Spring is sooner than you might think!

Wild flows on a nature trail in Speyside

While out on a our nature walks in the Cairngorms National Park we have seen the Lapwings making an appearance in the fields and the songbirds are starting to practice their dawn chorus.  It’s not quite a full melody yet but it’s giving the slightest hint that spring is just around the corner.

Campion in the Cairngorms
Campion on a nature trail

In fact, with the changing climate, spring is now 2.5 days earlier this year than it was a decade ago.  Every year the dates of wildlife events are recorded such as the first bud to burst, the first swallow to arrive or leave, the first flower to bloom or eggs to hatch.  The study of seasonal changes in plant and animal behaviour from year to year and their relationship with the weather and climate is called Phenology.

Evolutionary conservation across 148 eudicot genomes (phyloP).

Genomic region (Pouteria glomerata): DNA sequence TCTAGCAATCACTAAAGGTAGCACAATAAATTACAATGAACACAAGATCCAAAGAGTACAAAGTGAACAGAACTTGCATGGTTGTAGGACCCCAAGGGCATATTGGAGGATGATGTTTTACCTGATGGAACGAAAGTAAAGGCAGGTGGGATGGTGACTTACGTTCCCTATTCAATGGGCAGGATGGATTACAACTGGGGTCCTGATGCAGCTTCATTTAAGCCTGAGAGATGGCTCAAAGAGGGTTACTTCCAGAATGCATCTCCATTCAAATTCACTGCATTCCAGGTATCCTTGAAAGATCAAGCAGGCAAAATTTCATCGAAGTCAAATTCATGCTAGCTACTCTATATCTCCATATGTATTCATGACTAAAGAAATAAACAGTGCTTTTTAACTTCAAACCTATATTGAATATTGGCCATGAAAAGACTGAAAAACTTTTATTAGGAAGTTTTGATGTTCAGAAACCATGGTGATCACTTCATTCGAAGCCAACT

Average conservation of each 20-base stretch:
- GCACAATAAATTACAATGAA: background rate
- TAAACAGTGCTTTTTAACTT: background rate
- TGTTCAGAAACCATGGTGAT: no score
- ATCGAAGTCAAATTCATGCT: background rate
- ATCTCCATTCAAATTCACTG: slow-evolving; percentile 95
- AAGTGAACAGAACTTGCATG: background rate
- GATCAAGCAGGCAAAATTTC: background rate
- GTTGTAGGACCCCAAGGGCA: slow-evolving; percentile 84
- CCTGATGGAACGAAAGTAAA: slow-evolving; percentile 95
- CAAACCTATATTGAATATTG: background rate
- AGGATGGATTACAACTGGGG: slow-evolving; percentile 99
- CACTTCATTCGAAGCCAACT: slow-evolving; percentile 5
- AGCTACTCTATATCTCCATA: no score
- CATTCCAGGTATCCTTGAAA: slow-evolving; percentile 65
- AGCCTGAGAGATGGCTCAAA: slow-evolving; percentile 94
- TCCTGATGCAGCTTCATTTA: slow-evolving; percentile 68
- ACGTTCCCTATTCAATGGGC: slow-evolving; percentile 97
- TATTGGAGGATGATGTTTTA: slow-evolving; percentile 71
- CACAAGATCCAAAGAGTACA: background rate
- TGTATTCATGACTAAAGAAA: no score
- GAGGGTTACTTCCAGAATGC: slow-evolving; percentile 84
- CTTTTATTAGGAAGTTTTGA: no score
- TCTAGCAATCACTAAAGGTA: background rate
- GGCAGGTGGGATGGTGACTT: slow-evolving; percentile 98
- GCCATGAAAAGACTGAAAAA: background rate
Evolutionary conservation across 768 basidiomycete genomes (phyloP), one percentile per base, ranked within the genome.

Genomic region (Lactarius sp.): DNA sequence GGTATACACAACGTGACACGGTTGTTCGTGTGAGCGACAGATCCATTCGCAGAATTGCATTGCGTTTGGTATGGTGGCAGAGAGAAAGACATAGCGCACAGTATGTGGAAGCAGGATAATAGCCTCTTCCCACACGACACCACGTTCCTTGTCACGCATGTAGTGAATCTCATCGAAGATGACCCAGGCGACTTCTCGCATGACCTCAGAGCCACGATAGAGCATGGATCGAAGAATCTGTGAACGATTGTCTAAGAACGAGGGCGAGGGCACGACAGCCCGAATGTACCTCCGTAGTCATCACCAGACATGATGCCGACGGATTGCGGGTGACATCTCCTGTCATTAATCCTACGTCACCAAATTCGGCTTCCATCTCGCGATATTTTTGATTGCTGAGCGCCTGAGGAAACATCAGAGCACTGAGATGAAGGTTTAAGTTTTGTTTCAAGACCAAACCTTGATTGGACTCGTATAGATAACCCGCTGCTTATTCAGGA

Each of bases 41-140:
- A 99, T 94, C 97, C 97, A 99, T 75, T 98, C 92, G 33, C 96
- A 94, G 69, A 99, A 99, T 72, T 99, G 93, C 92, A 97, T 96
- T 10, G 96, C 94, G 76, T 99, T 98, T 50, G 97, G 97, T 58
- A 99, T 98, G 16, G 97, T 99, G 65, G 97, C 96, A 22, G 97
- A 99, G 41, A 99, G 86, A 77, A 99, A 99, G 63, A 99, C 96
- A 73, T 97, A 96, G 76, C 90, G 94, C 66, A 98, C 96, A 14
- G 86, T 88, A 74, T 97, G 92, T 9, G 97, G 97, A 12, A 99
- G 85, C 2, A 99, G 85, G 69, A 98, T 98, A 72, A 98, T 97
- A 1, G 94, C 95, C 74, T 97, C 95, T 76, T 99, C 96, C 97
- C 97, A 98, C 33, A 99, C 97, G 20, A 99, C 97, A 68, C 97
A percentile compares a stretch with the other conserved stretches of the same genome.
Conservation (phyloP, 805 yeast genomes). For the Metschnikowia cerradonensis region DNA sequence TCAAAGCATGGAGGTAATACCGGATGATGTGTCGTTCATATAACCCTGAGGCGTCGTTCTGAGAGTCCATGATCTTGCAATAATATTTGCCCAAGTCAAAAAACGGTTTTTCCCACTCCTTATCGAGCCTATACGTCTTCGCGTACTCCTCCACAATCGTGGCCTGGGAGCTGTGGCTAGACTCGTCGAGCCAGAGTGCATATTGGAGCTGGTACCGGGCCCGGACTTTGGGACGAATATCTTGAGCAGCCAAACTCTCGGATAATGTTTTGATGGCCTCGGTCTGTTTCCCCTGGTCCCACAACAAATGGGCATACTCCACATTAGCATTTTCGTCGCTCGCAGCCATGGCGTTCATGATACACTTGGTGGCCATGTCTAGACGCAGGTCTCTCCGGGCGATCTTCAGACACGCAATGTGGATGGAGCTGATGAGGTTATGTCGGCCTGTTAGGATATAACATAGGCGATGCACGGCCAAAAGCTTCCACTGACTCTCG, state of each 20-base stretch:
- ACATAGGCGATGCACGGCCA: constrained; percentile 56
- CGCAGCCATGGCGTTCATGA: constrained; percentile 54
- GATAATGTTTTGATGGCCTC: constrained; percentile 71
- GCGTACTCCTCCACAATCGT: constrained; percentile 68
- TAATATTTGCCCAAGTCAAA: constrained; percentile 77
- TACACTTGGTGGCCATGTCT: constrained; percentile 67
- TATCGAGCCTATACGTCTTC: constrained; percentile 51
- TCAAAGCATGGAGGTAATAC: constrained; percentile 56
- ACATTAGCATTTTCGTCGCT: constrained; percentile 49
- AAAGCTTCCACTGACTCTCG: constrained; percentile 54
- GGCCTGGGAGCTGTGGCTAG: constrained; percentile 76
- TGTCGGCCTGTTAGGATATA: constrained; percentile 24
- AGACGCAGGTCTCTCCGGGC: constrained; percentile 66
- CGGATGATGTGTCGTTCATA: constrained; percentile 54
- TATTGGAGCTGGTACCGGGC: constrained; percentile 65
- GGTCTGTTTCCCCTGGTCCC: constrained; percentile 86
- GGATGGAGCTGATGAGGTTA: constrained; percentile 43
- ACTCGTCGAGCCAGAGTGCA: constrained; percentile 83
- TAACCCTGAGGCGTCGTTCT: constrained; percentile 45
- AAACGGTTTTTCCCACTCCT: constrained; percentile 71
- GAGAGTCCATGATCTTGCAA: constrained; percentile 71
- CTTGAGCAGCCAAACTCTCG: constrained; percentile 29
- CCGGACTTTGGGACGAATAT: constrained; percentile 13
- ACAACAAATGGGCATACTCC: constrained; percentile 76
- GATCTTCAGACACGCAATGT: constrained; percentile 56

Some species might benefit from climatic changes.  The speckled wood butterfly used to be restricted to only the mildest parts of western Scotland and the Moray Firth but as a result of increasing temperatures, this butterfly is now widespread across the country.

Increasing temperatures will not benefit all species and some rare mountain plants such as the snow pearlwort and Highland saxifrage that survive in the coldest, north facing gullies and crags of the Scottish Highlands are at risk of disappearing.

Things to see in the Cairngorms
Common Frog

The science of phenology provides a powerful ‘early warning’ of species that could be ‘winners’ and ‘losers’ as the climate changes.  The UK holds some of the world’s oldest phenology records dating back to 1736 and you could add to them!

A project set up in the year 2000 called ‘Nature’s Calendar’ has allowed citizen science to take hold and there are now around 2.7 million records in the database. All the information is used to help scientists understand how wildlife is affected by weather and climate change.

It’s straightforward to take part and thousands of people have submitted wildlife records from all over the country from places such as their local park, back garden or school playground. Have you seen your first frog spawn, birds nest or flowering plant? Go on line to Woodlands Trust  website and submit your records.

 

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